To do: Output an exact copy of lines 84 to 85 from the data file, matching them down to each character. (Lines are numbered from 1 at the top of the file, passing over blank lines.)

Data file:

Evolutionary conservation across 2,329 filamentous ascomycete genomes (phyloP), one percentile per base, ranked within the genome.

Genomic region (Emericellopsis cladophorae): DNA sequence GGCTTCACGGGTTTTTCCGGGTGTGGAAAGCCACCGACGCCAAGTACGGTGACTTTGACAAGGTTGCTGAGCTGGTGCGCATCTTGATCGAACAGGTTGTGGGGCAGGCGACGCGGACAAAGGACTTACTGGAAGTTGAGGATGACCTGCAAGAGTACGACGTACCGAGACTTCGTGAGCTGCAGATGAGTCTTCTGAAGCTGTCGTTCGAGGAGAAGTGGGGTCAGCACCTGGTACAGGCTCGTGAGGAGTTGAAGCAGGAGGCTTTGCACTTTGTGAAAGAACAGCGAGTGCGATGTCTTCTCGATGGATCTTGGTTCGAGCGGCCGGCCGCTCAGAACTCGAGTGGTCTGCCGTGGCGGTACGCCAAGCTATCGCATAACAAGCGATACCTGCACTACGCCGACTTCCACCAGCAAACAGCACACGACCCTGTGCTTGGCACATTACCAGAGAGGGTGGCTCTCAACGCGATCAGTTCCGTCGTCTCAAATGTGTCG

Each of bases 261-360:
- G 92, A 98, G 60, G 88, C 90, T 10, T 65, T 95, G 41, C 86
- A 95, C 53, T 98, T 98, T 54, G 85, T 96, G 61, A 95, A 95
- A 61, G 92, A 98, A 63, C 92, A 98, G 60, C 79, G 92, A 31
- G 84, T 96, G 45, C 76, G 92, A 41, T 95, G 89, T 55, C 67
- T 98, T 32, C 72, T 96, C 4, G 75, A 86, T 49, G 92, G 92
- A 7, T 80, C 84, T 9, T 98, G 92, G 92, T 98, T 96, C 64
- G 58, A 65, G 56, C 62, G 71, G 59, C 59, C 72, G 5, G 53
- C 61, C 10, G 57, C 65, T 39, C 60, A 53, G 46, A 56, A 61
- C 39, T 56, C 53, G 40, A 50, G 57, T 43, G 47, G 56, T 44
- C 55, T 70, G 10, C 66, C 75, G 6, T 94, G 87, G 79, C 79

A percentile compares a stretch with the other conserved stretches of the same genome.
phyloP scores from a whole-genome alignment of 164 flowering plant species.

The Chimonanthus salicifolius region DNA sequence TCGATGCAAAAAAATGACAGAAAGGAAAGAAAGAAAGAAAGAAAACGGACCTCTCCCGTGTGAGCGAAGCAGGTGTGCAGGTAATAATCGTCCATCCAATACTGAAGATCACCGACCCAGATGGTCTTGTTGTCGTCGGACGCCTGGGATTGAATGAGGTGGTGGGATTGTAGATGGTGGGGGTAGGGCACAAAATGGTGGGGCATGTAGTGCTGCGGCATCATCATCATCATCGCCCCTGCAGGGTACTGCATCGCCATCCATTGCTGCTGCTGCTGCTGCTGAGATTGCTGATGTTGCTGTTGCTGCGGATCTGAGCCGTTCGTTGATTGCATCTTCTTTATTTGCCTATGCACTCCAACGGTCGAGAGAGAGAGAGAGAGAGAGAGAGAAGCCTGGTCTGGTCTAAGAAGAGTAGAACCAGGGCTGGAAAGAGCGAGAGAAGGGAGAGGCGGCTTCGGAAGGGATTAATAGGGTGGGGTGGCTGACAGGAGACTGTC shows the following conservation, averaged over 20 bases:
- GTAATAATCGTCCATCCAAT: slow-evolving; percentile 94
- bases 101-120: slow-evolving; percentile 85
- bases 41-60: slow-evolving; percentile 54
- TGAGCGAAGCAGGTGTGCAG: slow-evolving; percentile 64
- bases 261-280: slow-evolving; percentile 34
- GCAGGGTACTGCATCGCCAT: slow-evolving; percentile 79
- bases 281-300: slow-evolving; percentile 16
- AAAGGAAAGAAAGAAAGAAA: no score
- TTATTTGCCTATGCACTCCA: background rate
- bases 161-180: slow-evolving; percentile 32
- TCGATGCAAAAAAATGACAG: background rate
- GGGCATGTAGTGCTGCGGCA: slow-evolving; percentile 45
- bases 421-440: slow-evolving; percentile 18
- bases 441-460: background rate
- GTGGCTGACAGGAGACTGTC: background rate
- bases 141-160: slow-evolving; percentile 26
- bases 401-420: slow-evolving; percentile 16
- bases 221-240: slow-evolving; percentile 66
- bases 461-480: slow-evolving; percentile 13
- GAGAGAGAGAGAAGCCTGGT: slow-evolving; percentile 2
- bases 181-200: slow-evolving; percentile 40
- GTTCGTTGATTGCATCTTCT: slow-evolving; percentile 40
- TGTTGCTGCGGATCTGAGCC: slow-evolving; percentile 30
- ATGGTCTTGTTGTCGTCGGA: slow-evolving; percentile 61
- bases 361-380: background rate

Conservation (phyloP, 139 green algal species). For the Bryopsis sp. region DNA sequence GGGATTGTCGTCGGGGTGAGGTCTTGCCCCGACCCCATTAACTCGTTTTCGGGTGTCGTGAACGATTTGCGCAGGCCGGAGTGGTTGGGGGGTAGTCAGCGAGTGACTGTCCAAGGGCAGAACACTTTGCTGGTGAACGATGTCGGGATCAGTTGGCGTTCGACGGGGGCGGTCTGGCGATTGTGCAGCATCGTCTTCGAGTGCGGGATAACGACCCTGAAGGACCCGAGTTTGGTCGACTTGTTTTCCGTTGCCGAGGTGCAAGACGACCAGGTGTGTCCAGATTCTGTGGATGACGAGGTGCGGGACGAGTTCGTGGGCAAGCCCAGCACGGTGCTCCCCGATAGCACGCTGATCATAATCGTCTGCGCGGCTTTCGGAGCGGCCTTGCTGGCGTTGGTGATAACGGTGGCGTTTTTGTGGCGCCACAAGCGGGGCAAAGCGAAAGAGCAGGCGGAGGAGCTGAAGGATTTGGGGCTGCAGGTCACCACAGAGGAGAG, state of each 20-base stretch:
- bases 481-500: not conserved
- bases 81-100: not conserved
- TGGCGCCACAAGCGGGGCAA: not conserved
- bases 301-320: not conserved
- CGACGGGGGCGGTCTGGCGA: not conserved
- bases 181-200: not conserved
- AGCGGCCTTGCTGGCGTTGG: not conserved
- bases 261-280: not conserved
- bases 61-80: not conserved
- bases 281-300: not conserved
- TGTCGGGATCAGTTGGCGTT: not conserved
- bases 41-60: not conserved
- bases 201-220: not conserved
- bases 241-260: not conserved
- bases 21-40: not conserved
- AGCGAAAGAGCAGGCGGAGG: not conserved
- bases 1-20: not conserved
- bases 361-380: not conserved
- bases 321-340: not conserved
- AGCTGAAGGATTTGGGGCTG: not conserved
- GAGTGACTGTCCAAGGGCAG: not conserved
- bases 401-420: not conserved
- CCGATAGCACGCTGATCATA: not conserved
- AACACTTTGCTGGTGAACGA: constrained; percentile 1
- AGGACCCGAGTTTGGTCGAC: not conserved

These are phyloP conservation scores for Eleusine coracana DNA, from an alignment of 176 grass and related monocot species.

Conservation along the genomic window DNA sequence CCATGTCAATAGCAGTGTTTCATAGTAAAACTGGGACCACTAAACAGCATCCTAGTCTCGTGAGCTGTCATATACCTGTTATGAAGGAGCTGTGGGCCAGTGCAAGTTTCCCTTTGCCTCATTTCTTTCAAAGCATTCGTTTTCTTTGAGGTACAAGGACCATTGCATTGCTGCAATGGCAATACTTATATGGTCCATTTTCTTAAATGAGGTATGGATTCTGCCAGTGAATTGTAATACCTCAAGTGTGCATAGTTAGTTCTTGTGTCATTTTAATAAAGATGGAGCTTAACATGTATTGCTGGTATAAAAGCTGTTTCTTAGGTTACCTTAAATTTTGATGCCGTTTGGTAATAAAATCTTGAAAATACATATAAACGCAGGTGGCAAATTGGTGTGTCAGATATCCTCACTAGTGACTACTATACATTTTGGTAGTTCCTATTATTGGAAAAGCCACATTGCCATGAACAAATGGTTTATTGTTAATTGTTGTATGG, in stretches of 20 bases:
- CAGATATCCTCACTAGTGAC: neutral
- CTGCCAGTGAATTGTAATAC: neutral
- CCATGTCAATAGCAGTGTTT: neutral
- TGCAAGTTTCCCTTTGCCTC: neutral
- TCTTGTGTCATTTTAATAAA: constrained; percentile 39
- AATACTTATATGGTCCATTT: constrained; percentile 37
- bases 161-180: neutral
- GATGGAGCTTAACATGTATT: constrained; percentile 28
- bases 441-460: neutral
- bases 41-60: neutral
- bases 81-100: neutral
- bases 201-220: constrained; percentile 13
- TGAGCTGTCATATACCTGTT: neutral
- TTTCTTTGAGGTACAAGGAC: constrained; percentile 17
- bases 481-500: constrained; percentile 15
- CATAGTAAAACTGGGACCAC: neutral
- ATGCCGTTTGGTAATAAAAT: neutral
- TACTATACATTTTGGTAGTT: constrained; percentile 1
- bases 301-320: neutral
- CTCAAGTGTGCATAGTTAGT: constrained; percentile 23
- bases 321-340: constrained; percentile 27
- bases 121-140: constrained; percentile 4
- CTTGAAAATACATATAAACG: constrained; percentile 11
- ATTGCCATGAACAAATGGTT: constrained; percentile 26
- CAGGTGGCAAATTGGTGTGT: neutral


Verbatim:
- bases 481-500: constrained; percentile 15
- CATAGTAAAACTGGGACCAC: neutral